Britain's "Pompeii" has emerged in the UK county of Cambridgeshire as archaeologists unearthed incredibly well-preserved Bronze Age dwellings abandoned in haste by their inhabitants.
The excavation, carried out at a quarry in Peterborough by Historic England and the University of Cambridge, provides an extraordinary insight into domestic life 3,000 years ago.
Dating to the end of the Bronze Age (1200-800 BC), the settlement was home to several families who lived in a number of circular wooden houses built on stilts above a river.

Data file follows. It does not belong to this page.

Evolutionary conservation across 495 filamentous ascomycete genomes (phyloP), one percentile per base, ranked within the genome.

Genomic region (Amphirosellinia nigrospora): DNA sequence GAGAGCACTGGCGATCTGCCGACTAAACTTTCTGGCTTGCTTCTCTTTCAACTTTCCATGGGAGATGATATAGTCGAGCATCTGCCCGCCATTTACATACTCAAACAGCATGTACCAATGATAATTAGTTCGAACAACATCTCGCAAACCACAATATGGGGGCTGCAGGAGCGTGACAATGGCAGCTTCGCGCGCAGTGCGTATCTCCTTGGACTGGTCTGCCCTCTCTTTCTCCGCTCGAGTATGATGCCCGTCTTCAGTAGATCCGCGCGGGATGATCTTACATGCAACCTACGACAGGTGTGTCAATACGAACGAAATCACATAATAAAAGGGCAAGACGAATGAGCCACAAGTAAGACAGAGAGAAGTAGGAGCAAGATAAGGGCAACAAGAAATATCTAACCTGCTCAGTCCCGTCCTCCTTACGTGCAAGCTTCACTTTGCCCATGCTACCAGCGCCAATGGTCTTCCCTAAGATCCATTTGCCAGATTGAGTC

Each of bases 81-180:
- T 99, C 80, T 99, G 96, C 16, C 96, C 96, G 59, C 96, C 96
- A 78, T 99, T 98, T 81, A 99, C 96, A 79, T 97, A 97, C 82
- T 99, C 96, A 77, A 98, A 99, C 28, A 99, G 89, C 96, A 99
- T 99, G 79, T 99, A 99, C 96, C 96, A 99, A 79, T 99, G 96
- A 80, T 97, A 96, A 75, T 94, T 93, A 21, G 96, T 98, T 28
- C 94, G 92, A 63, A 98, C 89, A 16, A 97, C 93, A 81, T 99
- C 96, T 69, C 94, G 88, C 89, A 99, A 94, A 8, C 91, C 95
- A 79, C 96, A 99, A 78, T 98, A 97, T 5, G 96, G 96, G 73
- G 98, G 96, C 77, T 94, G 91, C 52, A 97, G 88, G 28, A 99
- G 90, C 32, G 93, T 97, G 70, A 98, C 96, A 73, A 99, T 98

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A fire destroyed the settlement causing the houses to fall into the river, where silt and clay preserved the contents.
"It's a frozen moment in time," Duncan Wilson, Chief Executive of Historic England, said.
"We are learning more about the food our ancestors ate, and the pottery they used to cook and serve it ... This site is of international significance and its excavation really will transform our understanding of the period," he added.